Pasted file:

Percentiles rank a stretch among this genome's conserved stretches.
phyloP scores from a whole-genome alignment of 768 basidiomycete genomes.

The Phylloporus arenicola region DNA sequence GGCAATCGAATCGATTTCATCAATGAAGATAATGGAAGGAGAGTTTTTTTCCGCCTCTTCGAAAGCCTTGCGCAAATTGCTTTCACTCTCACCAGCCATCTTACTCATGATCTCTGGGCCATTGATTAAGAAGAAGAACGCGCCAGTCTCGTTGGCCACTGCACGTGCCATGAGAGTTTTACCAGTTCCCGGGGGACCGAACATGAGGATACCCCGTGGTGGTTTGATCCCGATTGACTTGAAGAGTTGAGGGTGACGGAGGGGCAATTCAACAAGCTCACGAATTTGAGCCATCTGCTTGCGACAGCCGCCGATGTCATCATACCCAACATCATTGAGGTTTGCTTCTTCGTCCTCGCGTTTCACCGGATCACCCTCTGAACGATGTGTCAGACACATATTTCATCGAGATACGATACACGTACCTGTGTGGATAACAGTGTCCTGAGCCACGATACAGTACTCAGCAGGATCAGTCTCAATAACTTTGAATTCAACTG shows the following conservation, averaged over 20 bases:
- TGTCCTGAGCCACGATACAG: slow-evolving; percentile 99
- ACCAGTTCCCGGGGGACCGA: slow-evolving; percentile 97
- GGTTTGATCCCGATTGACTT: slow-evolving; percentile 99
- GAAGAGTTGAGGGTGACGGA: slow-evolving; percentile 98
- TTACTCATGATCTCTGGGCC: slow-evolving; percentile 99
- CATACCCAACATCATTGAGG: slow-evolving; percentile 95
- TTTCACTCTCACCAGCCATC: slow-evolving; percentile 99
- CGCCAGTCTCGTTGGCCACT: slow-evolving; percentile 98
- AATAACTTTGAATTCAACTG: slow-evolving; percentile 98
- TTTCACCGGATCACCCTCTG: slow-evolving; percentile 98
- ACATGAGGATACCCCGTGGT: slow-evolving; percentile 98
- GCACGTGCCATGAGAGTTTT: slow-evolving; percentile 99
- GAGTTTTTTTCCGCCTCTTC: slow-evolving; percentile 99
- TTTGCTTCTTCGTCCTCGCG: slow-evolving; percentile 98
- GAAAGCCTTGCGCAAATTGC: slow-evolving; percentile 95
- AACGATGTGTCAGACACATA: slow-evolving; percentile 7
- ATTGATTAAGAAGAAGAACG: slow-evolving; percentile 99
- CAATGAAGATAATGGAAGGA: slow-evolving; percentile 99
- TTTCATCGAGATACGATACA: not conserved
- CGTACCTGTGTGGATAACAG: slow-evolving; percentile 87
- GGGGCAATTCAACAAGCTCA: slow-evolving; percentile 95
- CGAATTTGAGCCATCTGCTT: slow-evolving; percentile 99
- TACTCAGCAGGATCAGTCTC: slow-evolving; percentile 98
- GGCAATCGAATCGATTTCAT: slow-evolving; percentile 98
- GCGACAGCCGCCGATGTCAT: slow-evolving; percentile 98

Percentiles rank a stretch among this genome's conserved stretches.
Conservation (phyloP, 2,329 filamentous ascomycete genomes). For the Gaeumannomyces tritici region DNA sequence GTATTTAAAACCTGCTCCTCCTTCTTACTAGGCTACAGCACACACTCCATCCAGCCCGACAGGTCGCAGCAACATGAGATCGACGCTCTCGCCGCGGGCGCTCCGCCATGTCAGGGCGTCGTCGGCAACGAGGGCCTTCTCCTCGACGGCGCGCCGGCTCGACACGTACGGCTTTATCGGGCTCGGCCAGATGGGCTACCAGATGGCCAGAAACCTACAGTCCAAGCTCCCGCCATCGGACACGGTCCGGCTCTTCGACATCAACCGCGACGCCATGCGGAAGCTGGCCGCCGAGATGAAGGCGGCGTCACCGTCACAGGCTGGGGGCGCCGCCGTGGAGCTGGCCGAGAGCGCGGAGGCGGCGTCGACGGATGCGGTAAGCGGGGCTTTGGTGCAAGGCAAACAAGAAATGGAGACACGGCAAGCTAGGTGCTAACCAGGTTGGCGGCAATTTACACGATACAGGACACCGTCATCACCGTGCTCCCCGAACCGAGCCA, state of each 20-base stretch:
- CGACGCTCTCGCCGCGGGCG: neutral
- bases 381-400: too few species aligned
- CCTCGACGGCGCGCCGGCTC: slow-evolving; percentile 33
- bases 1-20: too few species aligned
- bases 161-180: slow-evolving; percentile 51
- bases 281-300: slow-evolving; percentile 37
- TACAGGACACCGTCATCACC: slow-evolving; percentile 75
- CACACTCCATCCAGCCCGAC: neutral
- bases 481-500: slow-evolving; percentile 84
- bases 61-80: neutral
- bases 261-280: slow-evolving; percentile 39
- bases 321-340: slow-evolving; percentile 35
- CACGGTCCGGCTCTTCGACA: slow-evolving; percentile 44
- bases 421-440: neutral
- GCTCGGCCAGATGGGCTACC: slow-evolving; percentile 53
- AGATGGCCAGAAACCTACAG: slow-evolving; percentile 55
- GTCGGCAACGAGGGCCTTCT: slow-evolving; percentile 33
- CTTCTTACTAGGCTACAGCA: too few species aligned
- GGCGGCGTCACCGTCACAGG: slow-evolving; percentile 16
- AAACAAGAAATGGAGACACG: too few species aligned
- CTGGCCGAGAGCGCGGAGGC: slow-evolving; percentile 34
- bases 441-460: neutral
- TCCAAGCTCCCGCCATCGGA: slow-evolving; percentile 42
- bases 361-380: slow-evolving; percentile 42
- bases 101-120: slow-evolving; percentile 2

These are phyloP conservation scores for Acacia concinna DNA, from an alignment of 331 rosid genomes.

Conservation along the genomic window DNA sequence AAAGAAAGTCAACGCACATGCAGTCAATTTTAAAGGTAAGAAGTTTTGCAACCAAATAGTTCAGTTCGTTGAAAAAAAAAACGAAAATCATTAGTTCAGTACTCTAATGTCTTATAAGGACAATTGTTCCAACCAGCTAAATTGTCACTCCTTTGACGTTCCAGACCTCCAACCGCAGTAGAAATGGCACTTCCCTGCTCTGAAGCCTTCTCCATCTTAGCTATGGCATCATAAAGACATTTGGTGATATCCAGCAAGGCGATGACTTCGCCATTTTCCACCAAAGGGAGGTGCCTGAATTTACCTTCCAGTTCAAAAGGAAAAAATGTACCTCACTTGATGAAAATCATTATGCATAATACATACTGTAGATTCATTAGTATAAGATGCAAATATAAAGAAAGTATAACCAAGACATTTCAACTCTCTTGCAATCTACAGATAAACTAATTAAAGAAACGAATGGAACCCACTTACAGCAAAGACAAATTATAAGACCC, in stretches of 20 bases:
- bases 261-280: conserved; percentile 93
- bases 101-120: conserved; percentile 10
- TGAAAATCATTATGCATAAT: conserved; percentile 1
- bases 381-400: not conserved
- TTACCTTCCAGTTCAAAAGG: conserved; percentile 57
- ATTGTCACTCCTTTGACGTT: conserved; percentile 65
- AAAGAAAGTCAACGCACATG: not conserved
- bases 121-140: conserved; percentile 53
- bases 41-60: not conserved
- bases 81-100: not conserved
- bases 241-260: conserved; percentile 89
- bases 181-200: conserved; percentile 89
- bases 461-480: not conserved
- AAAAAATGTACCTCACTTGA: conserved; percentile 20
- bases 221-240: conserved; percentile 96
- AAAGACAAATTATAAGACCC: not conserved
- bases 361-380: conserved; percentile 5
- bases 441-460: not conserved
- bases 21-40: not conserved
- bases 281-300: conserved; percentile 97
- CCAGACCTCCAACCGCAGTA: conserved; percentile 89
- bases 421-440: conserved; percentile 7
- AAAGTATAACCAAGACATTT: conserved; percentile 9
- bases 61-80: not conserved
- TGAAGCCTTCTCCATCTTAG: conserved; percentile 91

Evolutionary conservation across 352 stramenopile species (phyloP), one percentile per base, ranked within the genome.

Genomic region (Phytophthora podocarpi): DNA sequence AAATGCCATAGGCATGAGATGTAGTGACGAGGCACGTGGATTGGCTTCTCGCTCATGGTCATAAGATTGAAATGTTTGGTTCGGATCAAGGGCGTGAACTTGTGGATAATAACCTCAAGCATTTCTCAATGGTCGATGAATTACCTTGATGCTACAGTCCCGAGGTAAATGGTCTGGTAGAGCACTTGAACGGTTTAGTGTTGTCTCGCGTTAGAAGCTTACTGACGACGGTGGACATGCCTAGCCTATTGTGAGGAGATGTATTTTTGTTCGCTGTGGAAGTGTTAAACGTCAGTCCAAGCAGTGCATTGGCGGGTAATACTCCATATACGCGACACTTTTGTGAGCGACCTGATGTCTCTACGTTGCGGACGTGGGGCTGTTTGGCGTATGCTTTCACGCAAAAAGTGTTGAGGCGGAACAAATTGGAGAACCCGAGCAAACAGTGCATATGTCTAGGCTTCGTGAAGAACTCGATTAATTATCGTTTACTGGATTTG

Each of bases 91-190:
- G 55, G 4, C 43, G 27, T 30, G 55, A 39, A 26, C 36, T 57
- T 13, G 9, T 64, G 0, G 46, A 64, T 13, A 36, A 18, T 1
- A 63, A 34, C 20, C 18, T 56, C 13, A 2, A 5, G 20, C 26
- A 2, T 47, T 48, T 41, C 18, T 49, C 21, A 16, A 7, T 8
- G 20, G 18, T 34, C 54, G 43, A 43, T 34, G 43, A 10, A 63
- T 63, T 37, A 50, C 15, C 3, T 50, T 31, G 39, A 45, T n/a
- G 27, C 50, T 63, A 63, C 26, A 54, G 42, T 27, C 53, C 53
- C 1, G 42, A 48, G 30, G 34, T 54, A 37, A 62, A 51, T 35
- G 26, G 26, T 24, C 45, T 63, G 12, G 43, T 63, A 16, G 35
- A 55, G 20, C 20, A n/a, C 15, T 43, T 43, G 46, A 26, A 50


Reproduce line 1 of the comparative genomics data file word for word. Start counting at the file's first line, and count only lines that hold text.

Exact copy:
Percentiles rank a stretch among this genome's conserved stretches.